By Isabella Olsson
Jurassic Arc, performed by comedy troupe Johnny Cobra and written and directed by troupe member Tommy James Green, is billed as “a hilarious mix of story, sketch and burlesque, tied together as a tale of exploration set on an island full of buried comedy treasures.” At its best, it is exactly that, with quick, absurd sketches and clever transitions that give an audience exactly what they expect from sketch comedy – a taste of the ridiculous, snappy punchlines and unique sketch ideas. The six performers are all strong and share a great energy, and we root for them from the get go, excited for them to take us on a wild and ludicrous comedic journey. However, despite their best efforts and these moments of hilarity, the show is to a large extent underwhelming. While the nuggets of comedy gold are delicious and thoroughly enjoyable, the majority of the show, particularly the first half, is laden with filler, predictable gags, and recycled jokes that struggle to land.
It is slightly disappointing that this new comedy troupe, largely composed of young people, have delivered a show that rather than being too weird or inaccessible, falls short instead by being just a little too predictable. There is clearly a desire to pay homage to some sketch comedy greats – over the course of the show they reference Monty Python, Mitchell & Webb, and Key & Peele, to name a few – but the line between homage and imitation is overstepped, and we end up seeing rehashed versions of famous sketches straight from the archive. While I appreciate the nod to comedy history, and perhaps the attempt at making the audience more comfortable with this well-trodden ground, the simple fact is that when we already know the punchline, the thrill of a sketch disappears. We’ve seen Monty Python’s “Stake Your Claim” game show sketch; we’ve heard Steve Coogan and Rob Brydon compete over their Michael Caine impressions on “The Trip”; we know full well that I Don’t Know is on Third Base. These concepts were fresh and new when we first watched them on our parents’ VCRs, but recycled in 2019 they feel stale and unoriginal.
The fact that the comedic inspiration for this show is nearly entirely derived from old school, all-male comedy troupes also does not go unnoticed. While female members Jessica Murphy and Mikaela Atallah are both powerhouses and command the space whenever they are onstage, the show has a distinctly boyish feel to it and tends to showcase its predominantly male cast ahead of its women. More than once, Murphy is referred to as the “token female”, a joke that feels vaguely self-aware until you realise that in many ways, that is exactly what she has been relegated to – the mother, the girlfriend, the voice of reason. Atallah, on the other hand, has a recurring role as a burlesque-inspired Goddess figure, who while a strong and initially refreshing character, is soon confined to repeating the same shtick over and over again, a shame considering she is one of the most vibrant personalities onstage.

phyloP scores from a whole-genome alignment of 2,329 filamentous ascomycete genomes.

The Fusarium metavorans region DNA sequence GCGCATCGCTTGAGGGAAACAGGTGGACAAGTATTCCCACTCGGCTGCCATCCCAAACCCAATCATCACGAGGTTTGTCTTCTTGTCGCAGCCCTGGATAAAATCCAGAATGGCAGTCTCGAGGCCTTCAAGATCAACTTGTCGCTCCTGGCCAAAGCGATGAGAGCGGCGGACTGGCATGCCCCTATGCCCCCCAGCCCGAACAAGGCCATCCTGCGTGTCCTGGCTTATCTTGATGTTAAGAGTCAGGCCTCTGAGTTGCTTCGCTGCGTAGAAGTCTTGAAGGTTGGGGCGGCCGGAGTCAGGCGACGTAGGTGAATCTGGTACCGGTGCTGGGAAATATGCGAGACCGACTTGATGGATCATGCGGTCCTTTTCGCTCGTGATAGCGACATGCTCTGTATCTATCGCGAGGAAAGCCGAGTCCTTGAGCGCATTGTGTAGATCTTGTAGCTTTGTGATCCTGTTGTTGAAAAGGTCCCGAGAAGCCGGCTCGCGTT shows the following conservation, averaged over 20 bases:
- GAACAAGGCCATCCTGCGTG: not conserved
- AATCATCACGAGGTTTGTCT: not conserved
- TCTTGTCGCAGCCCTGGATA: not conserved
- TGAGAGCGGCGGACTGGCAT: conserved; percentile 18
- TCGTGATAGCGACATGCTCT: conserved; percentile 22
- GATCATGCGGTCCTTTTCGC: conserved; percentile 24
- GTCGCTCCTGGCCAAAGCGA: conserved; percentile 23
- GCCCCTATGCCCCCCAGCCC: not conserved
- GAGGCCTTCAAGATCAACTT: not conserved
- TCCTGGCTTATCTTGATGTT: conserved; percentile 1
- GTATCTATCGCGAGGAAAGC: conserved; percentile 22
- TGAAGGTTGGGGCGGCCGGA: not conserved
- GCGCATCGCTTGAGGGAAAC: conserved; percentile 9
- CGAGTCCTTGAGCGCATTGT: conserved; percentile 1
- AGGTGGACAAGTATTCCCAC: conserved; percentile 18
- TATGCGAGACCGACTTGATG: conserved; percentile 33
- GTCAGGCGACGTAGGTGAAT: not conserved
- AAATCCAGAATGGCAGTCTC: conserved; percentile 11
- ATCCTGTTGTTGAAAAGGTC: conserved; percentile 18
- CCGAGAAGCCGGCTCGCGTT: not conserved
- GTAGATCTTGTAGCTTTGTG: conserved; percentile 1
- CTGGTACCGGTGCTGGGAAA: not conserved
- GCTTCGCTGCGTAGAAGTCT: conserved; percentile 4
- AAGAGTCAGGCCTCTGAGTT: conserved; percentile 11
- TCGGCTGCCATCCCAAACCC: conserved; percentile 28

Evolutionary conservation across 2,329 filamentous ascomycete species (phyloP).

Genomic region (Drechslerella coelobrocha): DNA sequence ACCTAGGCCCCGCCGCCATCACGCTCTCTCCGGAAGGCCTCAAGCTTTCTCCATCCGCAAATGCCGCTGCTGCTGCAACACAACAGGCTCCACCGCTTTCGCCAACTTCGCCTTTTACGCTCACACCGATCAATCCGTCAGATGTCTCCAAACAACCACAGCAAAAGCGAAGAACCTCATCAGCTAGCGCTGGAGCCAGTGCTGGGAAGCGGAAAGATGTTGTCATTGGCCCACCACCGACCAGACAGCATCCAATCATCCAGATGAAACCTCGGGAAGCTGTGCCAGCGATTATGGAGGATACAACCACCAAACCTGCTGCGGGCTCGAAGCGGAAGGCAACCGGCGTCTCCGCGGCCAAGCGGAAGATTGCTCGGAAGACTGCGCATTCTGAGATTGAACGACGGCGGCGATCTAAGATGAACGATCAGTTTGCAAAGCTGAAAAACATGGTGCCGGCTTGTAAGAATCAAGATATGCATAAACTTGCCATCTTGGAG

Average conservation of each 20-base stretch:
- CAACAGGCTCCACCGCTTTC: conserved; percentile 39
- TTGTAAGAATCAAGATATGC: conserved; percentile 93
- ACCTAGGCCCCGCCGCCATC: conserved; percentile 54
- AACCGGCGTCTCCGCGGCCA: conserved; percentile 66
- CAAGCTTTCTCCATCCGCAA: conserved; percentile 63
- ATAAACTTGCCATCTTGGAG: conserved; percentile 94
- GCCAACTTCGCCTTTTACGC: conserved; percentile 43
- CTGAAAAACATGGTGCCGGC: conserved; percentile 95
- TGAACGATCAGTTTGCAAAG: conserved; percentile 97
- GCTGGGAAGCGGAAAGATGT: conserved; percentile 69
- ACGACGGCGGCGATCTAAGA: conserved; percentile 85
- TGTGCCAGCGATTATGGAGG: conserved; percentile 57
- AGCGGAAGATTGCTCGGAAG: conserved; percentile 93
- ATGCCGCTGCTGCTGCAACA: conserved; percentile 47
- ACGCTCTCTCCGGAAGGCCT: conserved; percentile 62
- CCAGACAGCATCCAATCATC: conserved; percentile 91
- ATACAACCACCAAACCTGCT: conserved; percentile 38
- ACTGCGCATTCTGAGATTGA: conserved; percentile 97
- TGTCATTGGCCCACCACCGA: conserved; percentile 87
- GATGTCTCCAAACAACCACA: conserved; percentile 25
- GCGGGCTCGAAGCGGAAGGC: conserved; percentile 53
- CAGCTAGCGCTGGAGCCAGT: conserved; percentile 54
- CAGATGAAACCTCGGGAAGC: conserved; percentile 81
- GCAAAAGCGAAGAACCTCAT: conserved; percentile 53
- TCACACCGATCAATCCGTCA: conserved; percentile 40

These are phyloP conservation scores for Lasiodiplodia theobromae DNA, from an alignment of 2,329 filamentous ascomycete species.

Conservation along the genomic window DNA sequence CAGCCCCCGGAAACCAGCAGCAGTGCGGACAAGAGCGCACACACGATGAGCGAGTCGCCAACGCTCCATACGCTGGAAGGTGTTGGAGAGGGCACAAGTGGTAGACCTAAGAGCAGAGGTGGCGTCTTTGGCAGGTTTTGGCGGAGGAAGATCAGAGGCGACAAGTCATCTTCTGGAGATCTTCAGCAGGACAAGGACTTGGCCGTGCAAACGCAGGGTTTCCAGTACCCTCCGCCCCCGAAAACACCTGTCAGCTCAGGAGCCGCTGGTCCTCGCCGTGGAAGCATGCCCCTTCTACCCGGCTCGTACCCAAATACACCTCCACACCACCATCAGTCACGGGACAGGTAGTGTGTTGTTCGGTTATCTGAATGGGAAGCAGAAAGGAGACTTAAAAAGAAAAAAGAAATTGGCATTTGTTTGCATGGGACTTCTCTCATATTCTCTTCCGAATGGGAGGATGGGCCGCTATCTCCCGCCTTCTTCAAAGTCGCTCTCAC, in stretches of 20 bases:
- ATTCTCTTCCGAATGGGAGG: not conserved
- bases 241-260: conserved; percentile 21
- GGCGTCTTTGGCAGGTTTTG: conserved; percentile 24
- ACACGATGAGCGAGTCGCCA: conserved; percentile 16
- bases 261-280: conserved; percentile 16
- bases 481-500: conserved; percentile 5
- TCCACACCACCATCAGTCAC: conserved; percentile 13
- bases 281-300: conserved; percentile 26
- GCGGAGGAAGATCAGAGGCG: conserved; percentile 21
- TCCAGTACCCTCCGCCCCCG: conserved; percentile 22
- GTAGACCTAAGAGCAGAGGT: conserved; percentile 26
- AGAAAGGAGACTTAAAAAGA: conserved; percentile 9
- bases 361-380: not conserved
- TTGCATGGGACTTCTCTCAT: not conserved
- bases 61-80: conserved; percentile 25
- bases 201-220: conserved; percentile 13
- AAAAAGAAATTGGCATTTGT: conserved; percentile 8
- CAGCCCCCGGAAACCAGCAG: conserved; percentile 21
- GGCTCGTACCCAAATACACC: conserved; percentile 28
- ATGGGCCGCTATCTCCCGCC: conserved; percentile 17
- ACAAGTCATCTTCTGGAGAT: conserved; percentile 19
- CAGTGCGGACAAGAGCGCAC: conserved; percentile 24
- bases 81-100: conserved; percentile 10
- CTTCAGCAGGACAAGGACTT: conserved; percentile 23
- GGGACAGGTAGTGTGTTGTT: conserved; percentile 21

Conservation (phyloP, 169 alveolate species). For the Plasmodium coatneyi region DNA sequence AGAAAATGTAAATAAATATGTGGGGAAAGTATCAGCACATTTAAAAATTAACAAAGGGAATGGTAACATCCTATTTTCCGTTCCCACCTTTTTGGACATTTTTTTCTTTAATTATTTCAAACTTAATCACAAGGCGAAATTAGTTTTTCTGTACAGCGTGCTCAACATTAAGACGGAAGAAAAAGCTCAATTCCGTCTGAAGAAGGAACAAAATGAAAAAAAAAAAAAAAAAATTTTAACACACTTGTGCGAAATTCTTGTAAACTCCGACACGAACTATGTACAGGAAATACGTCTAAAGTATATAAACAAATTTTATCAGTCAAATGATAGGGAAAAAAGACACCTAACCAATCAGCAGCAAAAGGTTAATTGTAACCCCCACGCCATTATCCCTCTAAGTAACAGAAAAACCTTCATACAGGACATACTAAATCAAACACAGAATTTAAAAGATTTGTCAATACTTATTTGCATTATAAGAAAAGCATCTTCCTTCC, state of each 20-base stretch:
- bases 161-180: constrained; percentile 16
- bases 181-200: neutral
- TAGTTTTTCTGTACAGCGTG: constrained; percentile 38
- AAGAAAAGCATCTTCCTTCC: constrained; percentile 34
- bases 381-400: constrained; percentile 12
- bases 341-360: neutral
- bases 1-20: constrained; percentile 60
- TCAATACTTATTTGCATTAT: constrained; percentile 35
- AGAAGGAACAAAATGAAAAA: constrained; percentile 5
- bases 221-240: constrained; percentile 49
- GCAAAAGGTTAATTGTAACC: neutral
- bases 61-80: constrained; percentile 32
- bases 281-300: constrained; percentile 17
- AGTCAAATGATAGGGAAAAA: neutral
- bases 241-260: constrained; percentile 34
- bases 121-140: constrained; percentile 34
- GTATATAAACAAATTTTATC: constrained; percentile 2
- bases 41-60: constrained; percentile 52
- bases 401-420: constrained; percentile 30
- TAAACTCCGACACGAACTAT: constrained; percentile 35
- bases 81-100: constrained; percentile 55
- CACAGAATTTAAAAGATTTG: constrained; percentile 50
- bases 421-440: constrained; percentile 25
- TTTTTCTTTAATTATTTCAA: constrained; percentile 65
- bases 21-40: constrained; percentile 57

There is also a fundamental weakness to their show concept, which is based around an Indiana Jones-style quest to discover a comedy grail of sorts: “an artefact of legendary comic power”. While I’m not inherently against this sort of meta comedy framework for sketch shows, they do present a bit of a dilemma for the performers who employ them, in that in setting such a lofty goal they inevitably set themselves up for disappointment: unless they really do achieve the height of comedy by the end of it (a big ask), the audience are left underwhelmed. The comedy grail turns out (spoiler alert) to be a goofy dance routine that doesn’t quite live up to expectations, and the show ends with a fizzle rather than a bang.
There is a lot to love in Jurassic Arc – a hilarious Woody Allen parody pokes fun at the self-indulgent soft boy archetype, while a short, sharp and hugely effective infomercial spoof advertises to men who harass women the miracle solution: “go fuck yourself”. When jokes land, they are a delight, and the audience laps it up. The performers too are universally strong and share a great onstage chemistry; it just all feels a little underutilised and tired. The show is promising, and I’m excited to see what Johnny Cobra have in store in the future –Jurassic Arc is just not quite the comedy grail I’d hoped for.
Johnny Cobra's Jurassic Arc is playing at Giant Dwarf from the 13th - 15th of November.
All opinions and thoughts expressed within reviews on Theatre Travels are those of the writer and not of the company at large.